In 2004 I was signed off work with PND. My youngest daughter was about 18 months old, and my oldest daughter, who had just started school, was 4. I barely left the house and was a crying wreck most of the time. But I fell pregnant. It must’ve been the only time we had made love for months and the condom broke. But I had literally only just finished my period, so I thought it’ll be ok. But it wasn’t. My cycle was clearly all over the place with my anxiety and depression, and I was pregnant.

Initially I think I actually thought about having this third daughter – it was a girl, I just knew. And imagining that I would cope, and everything would be fine. But then reality hit. Motherhood up to that point and been terrifying for me – although I would never hurt a hair on their heads I was afraid to be alone with our precious daughters because I felt inadequate as a mother and was convinced I would cause them harm in some way by not doing motherhood ‘right’. I don’t remember the details, but I know I discussed the pregnancy with my husband and with my GP and with one very close friend. The overriding realisation was that this wasn’t something I could do right now. I was barely surviving as mother to two children, let alone inviting a third into the equation. I had to be sensible and focus on keeping my health, so I could be there for my girls.

I’d not really thought about abortion from a personal perspective before. I’d always been supportive of women who had faced them, and never thought it was inherently wrong. Quite the opposite, I thought it was a very sensible course of action for many women – and at the time I was convinced that I was one of those women, and that terminating this pregnancy was for the best. But it wasn’t straightforward. Despite my GP immediately saying she felt it was the right decision, the process meant inevitable delays and time was running out for me to do it with medication rather than surgically. I ended up having to drive myself for nearly two hours to the clinic, munching on water biscuits the whole way to stave off morning sickness. My husband couldn’t get time off work, so was to join me later on the train and he would drive us home.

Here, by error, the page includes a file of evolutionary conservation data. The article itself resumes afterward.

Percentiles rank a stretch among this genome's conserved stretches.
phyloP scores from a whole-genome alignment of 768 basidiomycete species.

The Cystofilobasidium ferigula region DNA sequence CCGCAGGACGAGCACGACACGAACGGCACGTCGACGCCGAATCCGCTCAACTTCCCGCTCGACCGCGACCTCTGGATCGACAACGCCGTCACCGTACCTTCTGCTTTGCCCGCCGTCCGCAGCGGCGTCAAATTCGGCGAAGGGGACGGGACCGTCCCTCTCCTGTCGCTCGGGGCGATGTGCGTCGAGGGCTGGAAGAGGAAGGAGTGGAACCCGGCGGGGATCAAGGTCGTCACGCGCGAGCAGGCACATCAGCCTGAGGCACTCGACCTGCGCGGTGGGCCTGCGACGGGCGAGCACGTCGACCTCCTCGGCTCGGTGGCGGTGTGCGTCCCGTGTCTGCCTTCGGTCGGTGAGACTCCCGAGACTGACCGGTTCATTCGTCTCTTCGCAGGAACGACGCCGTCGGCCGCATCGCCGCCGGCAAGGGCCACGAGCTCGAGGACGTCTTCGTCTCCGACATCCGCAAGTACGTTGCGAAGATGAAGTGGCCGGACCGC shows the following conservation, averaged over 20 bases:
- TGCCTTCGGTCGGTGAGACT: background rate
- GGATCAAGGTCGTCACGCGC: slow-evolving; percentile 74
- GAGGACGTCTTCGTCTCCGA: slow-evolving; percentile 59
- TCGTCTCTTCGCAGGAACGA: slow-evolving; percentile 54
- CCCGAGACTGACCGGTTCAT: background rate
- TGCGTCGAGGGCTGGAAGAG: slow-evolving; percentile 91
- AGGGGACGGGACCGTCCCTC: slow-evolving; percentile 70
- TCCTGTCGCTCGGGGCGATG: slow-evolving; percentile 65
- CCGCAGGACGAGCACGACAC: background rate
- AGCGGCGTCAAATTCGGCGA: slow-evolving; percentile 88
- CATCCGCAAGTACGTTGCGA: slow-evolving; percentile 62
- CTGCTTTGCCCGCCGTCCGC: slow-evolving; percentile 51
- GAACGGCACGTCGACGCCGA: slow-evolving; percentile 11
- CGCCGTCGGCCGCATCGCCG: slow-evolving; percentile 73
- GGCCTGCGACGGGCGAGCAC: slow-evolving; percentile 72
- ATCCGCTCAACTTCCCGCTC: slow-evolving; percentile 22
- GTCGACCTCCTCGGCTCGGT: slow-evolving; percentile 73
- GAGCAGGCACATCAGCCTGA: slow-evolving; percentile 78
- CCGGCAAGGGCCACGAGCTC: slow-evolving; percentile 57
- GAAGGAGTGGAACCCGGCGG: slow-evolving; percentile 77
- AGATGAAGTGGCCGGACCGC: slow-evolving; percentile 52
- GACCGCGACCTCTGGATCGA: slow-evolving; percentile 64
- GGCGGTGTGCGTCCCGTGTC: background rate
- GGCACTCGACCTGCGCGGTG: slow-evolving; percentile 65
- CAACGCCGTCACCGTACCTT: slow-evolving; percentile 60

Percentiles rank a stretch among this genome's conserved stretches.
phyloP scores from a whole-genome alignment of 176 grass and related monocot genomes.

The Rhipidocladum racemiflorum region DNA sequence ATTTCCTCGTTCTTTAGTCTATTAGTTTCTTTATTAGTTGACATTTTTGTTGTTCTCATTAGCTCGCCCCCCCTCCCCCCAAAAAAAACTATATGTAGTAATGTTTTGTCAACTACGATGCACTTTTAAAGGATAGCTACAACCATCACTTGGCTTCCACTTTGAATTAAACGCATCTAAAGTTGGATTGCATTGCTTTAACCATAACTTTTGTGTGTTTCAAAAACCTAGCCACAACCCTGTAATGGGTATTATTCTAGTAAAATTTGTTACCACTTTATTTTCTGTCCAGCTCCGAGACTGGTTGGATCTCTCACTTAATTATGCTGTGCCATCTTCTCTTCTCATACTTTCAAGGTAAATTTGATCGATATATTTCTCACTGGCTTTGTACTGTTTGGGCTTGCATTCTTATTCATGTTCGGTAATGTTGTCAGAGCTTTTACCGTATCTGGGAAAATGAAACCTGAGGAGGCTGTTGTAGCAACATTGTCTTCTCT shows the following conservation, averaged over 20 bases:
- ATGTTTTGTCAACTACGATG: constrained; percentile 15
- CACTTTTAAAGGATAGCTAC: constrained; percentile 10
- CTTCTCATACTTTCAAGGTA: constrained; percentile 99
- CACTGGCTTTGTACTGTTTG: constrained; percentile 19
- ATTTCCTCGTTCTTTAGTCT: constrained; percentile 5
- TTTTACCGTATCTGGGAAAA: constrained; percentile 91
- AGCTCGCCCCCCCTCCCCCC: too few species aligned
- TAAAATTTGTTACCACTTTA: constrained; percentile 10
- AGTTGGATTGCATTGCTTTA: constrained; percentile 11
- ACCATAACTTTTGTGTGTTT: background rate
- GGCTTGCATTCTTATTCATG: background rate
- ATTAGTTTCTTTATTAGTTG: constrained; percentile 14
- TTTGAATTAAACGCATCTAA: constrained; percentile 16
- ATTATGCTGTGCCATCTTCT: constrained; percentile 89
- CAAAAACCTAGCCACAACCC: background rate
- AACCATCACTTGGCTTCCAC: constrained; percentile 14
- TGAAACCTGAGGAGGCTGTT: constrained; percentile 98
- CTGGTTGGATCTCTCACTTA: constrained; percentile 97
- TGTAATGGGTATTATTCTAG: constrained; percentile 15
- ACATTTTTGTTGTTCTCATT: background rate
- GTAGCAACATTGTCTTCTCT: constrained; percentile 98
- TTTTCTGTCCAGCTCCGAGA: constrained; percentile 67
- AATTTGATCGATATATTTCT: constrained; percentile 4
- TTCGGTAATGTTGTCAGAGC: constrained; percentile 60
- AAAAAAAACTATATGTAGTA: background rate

The whole time is a blur, I have vivid memories of them scanning me beforehand, being handed some tablets, standing in a cold toilet cubicle with them, then crying alone in a corner until my husband arrived. I remember the park outside the clinic, with kids playing in it. We got home, I was in a lot of pain, I remember a red sack falling into the toilet with blood. We sat in each other’s arms and cried. I had no idea what to expect, I bled for weeks, I had no counselling, nobody checked on me afterwards. I never talked about the experience to anyone. It’s 14 years ago and I’m still crying as I write this. I think there’s a bit of me that’s never stopped.

Recently it was baby loss awareness day. Friends who have lost babies through miscarriage changed their profile photos on Facebook and social media was full of posts of remembrance. But I killed my own baby. I can’t mourn her publicly. How shameful would that be for all those women who lost babies through no fault of their own? It doesn’t mean I don’t think about her. Nearly every day. Wondering what she would be like, she would’ve started high school now. She would’ve seen her big sister go off to university. I could have held her in my arms.
I will never forget the morning I did that pregnancy test. I had a chocolate cake in the oven for the kids to have for pudding after tea. I was feeling pleased with myself because I’d managed to do something constructive and meaningful, like a ‘proper’ mother. But the cake got left in the oven too long because of my shock, and I will never forget that smell of burnt chocolate. And today I still think of the baby I never had whenever I smell burnt chocolate.

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